Seven pet food ingredients to avoid
(The Dog Market)
Your pets are members of your family and you want to give them the best nutrition available. To do this, you need to know which foods are best for pets and which ones are problematic. Like humans, pets do best when they eat a varied natural diet comprised of foods that are fresh, unprocessed and free of the questionable or dangerous ingredients discussed below.
Byproducts, like chicken and beef byproducts, are clean animal parts that are not meat. While carnivores like cats and dogs do eat feathers, skin, blood, organs, bones and other parts of carcasses, these are secondary to the healthy mass of the prey animal. Byproducts in cat or dog food consist of the parts of slaughtered animals that have no other commercial value and because of this they are typically used in inappropriate ratios. Adding byproducts is a low-cost way for producers to boost the protein content of foods, but the protein contained in most batches of byproducts is not readily digestible.
Dyes in pet foods make these foods more attractive to people. They do not, however, benefit dogs or cats, so their presence does nothing but expose pets to unnecessary and potentially dangerous chemicals. Some common dyes used in pet foods include the following:
Foods made with natural, high-quality ingredients taste good. Foods that are low-quality or highly processed are unappetizing, so many companies add flavourings to their products to make them appealing to dogs and cats. These flavourings often provide empty calories, and some of them are potentially dangerous to pets. Some common flavourings used in pet foods include the following:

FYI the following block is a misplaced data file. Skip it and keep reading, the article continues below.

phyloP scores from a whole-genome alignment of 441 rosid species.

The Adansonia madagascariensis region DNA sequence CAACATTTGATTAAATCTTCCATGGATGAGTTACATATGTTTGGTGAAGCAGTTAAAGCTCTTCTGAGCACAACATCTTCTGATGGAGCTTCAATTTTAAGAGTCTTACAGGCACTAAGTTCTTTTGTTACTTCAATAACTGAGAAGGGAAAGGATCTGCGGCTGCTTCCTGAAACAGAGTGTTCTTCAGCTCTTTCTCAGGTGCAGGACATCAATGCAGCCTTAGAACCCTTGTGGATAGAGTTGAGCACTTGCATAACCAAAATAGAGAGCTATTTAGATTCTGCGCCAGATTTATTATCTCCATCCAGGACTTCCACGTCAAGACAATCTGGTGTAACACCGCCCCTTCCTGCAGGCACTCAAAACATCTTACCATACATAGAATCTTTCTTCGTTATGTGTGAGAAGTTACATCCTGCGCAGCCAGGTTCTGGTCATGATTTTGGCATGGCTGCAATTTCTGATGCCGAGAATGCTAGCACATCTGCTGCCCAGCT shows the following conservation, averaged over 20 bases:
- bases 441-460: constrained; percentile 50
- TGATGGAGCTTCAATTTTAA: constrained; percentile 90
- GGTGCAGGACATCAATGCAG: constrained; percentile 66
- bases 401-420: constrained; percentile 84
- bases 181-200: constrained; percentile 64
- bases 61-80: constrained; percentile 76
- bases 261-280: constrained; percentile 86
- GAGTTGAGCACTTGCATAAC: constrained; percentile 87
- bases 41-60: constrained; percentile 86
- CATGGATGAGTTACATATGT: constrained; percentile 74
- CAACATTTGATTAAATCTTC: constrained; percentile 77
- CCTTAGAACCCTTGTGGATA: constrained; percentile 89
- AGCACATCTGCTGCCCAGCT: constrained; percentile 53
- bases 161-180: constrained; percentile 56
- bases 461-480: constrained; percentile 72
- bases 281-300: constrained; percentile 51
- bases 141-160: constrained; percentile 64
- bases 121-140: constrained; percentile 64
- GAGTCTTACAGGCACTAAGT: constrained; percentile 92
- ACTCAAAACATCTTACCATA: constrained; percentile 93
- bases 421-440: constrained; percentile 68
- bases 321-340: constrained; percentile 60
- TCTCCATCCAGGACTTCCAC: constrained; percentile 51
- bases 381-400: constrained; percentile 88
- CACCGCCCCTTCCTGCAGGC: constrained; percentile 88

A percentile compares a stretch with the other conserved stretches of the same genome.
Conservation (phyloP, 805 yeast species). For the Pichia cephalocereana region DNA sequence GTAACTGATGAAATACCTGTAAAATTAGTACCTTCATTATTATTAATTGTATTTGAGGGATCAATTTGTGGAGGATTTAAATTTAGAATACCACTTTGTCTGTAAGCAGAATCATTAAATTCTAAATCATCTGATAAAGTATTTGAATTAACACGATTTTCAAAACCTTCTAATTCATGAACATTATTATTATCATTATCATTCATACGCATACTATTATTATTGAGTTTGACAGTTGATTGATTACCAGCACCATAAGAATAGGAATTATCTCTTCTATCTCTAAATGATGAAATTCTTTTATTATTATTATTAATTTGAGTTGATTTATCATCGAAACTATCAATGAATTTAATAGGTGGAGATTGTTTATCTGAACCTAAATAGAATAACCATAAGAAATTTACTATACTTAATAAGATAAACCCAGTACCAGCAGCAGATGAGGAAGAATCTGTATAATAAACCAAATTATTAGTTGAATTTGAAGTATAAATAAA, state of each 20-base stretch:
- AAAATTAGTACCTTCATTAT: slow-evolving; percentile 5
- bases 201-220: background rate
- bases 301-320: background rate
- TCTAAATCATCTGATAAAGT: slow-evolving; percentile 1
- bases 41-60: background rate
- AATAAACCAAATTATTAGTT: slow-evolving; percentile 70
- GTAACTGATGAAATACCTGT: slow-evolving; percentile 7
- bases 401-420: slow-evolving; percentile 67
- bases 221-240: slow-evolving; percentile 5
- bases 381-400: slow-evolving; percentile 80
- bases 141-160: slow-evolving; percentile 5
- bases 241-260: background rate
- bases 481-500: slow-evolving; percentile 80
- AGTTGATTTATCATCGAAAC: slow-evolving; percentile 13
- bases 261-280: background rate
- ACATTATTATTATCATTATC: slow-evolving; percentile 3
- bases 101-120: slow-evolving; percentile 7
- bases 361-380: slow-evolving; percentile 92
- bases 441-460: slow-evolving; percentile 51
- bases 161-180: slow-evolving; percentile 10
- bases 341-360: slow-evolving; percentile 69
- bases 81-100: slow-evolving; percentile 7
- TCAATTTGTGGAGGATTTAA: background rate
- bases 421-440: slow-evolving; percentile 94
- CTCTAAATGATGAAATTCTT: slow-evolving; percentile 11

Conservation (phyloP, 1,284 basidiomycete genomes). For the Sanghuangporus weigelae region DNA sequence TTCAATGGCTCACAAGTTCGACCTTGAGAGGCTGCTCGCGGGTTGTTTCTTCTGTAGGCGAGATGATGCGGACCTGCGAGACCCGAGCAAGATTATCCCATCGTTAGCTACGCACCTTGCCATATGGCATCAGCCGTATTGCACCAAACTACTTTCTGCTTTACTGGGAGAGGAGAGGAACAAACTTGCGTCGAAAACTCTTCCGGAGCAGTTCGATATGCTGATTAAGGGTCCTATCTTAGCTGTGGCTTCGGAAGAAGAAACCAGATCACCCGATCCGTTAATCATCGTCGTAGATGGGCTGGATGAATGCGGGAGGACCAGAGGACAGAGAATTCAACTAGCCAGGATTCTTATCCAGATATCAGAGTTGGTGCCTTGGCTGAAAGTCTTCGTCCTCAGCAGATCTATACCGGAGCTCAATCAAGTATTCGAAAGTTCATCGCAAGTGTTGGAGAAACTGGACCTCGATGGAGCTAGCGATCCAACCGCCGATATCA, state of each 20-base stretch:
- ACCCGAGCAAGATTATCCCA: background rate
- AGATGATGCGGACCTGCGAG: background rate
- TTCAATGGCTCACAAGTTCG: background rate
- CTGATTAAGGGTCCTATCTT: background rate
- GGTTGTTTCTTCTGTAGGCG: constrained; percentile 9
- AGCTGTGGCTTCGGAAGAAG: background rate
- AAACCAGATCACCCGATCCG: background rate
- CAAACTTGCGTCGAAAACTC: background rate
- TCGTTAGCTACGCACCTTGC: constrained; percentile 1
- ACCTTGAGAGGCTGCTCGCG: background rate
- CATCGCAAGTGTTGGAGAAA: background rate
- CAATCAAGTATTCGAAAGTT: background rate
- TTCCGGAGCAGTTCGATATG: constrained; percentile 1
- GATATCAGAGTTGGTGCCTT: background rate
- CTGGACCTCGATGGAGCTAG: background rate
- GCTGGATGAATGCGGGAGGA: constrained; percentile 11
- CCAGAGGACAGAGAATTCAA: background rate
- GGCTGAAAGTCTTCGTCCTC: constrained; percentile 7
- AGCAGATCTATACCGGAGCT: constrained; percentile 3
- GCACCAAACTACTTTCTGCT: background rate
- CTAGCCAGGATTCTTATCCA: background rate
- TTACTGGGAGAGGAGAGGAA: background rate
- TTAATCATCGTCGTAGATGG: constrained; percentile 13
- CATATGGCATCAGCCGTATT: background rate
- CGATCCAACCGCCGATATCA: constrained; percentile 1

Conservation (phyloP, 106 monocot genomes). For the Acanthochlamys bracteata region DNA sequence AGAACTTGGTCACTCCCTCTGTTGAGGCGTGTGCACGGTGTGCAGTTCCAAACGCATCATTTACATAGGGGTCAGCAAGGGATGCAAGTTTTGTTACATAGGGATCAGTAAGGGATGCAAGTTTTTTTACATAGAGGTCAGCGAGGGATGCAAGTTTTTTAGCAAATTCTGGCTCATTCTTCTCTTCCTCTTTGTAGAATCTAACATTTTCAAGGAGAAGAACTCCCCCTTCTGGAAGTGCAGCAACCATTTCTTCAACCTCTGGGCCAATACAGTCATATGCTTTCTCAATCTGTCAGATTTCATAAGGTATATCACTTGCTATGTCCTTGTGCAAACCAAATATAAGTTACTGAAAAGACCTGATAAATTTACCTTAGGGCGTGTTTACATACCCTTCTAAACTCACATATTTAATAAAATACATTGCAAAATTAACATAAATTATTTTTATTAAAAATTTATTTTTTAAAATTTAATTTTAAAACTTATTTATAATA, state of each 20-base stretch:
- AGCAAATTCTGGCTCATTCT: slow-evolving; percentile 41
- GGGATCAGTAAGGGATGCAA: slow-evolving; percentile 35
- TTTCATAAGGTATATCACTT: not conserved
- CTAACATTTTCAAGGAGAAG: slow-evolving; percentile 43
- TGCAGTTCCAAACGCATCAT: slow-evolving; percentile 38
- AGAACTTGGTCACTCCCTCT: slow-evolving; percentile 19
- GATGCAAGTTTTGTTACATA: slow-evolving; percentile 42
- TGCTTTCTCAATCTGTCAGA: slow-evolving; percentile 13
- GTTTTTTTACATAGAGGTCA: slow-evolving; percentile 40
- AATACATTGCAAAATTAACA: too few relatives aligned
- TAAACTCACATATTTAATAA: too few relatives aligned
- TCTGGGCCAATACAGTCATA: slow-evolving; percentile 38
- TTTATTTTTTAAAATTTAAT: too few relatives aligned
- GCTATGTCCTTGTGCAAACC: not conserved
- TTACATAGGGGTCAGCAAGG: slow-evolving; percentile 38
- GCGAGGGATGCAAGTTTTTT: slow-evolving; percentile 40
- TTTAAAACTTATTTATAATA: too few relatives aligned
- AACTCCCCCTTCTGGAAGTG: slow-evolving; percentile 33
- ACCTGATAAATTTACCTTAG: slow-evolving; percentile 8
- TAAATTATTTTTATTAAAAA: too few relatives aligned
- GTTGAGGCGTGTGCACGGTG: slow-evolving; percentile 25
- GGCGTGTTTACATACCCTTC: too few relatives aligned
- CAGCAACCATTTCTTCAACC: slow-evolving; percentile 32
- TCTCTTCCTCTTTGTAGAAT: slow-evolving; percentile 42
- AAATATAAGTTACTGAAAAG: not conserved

Dog and cat foods should be high in protein and low in carbohydrates because dogs and cats are carnivores. Pet foods that are high in carbohydrates or contain any high-glycemic carbohydrates should be avoided. High-glycemic carbohydrates such as corn cause blood sugar to spike and are associated with obesity and diabetes.
The healthiest foods are fresh or preserved in a manner like freeze drying that allows them to retain their nutritional properties without the addition of unnecessary chemicals. Some common chemical preservatives used in pet foods include the following:
Meat Not Fit for Human Consumption
Pet food companies can include processed meat that would not be suitable for humans in cat and dog diets. This meat can come from diseased and/or disabled animals, animals that died before slaughter, cancerous tissue, spoiled carcasses, euthanized animals, road kill and animal species not typically used as food. To avoid this type of meat, feed only pet foods from companies that use human-grade ingredients and have specific types of meat listed on their labels. The following ingredients are examples of products that contain meat and other animal products from questionable sources: